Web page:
Dr Sarah Brewer February 17, 2020

First discovered in the 1950s, plant sterols include plant hormones such as beta-sitosterol, campesterol and stigmasterol. These are found in foods such as vegetable oils, nuts, seeds, grain products, fruit and vegetables, and have a host of health benefits, as Dr. Sarah Brewer explains.

How do plant sterols work?

Sterols are the equivalent of animal cholesterol in the vegetable world. In fact, these substances so closely resemble cholesterol that they compete for the same receptors in the small intestine. Eating foods containing plant sterols, or taking supplements, can therefore block cholesterol absorption into the circulation to help reduce your cholesterol levels.

The cholesterol in your bloodstream comes from two main sources - that which you make in your liver (around 800mg per day) and that absorbed from your diet (typically around 300mg per day). Some of the cholesterol made in your liver is also delivered into the intestines via the bile from which it is then reabsorbed into your circulation.

Plant sterols therefore block the absorption not just of dietary cholesterol but also of the cholesterol that is recycled from the bile. As a result, more cholesterol is voided via the bowels, along with most of the plant sterols. A large trial involving over 22,500 men and women living in Norfolk showed that people with the highest dietary intake of plant sterols have the lowest cholesterol levels, for example.1

Benefits of plant sterols

The EU has reviewed all the evidence and has authorised the nutrition and health claims that plant sterols can lower blood cholesterol levels by:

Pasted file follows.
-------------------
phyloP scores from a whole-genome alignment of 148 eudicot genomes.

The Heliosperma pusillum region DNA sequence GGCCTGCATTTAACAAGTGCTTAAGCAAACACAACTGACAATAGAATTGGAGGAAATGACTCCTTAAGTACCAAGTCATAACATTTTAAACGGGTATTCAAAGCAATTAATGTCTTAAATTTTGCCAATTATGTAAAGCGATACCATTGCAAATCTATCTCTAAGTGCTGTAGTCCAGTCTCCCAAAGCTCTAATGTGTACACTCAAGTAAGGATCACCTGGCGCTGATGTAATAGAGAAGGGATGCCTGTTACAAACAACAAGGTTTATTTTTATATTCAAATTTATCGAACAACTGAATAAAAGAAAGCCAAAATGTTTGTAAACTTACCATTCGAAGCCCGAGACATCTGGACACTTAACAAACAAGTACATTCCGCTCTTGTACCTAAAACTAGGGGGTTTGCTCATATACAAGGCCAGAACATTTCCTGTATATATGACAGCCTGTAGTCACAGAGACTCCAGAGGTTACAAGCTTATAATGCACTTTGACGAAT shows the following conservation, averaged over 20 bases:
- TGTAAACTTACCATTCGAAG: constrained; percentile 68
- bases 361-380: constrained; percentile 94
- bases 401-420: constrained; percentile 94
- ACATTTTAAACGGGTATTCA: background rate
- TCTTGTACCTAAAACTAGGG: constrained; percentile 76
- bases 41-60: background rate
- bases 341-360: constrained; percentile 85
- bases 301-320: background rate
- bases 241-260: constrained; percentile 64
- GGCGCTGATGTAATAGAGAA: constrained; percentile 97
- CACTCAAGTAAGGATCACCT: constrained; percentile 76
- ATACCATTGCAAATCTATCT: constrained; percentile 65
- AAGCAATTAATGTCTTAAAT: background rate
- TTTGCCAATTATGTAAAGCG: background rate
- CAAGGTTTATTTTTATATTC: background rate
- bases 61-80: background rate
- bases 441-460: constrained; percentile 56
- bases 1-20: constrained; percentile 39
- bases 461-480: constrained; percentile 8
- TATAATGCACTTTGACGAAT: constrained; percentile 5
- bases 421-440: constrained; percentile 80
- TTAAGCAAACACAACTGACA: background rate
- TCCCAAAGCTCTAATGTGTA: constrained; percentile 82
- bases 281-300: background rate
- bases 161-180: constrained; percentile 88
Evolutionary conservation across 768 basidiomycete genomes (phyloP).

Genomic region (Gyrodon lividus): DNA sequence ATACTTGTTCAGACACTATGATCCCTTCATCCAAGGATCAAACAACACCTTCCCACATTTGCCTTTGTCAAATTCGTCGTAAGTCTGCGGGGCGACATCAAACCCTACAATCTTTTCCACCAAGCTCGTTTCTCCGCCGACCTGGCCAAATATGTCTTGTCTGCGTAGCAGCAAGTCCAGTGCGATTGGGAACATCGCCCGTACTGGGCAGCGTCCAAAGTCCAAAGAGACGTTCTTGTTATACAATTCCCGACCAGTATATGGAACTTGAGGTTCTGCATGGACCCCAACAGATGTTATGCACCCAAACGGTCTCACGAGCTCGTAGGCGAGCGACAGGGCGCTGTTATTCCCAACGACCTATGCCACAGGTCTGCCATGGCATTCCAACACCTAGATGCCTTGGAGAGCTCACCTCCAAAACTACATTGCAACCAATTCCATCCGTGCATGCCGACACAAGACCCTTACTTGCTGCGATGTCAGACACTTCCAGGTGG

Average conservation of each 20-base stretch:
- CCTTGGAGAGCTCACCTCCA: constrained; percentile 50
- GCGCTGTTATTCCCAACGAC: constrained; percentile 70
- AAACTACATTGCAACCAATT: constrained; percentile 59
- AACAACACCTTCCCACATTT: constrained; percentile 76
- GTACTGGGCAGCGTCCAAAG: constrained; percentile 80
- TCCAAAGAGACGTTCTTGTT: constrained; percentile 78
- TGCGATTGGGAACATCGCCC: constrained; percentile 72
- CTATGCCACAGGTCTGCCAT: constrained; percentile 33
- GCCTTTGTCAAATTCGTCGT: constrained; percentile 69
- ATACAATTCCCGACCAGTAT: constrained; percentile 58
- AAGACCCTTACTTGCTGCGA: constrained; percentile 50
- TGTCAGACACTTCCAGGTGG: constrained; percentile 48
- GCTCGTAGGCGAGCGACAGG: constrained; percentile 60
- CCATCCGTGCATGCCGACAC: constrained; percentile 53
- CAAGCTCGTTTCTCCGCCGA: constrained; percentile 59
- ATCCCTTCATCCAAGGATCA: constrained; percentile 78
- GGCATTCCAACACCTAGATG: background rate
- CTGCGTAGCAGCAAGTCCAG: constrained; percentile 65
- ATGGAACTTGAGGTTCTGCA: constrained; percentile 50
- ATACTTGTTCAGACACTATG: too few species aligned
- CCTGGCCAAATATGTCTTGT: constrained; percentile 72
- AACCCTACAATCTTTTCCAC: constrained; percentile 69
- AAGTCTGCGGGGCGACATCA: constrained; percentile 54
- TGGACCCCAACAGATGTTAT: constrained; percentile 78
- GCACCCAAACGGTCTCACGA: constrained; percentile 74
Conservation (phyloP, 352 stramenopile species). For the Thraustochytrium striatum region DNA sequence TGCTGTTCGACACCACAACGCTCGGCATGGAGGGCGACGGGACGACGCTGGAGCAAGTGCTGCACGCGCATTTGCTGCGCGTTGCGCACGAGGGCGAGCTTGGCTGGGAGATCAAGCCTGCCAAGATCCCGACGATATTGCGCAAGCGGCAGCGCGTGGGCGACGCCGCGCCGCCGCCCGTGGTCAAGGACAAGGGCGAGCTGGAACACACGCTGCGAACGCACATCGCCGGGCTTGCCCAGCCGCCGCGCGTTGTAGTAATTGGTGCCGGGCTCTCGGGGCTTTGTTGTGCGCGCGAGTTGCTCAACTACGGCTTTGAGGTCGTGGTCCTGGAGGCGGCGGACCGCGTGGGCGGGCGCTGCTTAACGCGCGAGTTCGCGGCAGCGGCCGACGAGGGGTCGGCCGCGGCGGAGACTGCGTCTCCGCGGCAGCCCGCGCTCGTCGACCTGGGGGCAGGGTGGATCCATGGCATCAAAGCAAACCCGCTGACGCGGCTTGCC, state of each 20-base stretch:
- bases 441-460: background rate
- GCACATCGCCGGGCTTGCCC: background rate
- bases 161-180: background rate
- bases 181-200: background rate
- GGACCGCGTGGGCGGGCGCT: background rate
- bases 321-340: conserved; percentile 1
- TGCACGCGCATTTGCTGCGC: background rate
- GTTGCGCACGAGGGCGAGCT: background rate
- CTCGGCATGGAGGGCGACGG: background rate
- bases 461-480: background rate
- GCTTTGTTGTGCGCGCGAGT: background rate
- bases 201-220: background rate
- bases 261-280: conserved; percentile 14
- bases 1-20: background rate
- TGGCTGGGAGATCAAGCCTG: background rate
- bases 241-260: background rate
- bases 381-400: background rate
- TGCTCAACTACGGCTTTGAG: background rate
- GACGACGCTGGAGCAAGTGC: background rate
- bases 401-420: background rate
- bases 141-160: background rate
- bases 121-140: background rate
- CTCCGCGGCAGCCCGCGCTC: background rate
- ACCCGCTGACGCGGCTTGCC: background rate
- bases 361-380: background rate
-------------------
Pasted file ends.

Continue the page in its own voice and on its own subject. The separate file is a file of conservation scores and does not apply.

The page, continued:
• 7% to 10% at a daily intake of 1.5g to 2.4g plant sterols per day
  • 10% to 12% with a daily intake of 2.5g to 3g per day

These effects are seen with 2 to 3 weeks of daily use.

The protective effects appear to be even more pronounced in people with type 2 diabetes. For example, one study showed they reduced LDL-cholesterol levels by 26.8% in people with type 2 diabetes, compared to a reduction of 15.1% in those without diabetes.2

By improving your cholesterol levels, following a sterol-enriched diet may help to reduce your risk of cardiovascular diseases such as hardening and furring up of the arteries, high blood pressure, heart attack and stroke.3 As a result, there is also an approved EU claim that a dose of 1.5g to 3g of plant sterols and plant stanol esters has been shown to lower/reduce blood cholesterol. High cholesterol is a risk factor in the development of coronary heart disease.

Supplement or food?

Although diet should always come first, it's difficult to obtain optimum amounts of sterols from food sources alone. The average omnivore diet provides 200mg - 400mg sterols per day, while following a vegetarian diet can provide up to 800mg per day.

In the Norfolk study mentioned above, for example, those with the lowest sterol intake obtained an average of just 178mg daily, while those with the highest intakes obtained an average of 463mg per day. For optimum benefits, intakes of at least 2g to 3g per day are needed. In addition, sterols in plant foods are naturally bound to fibre, which limits their action, unlike those found in supplements which are more available to the body.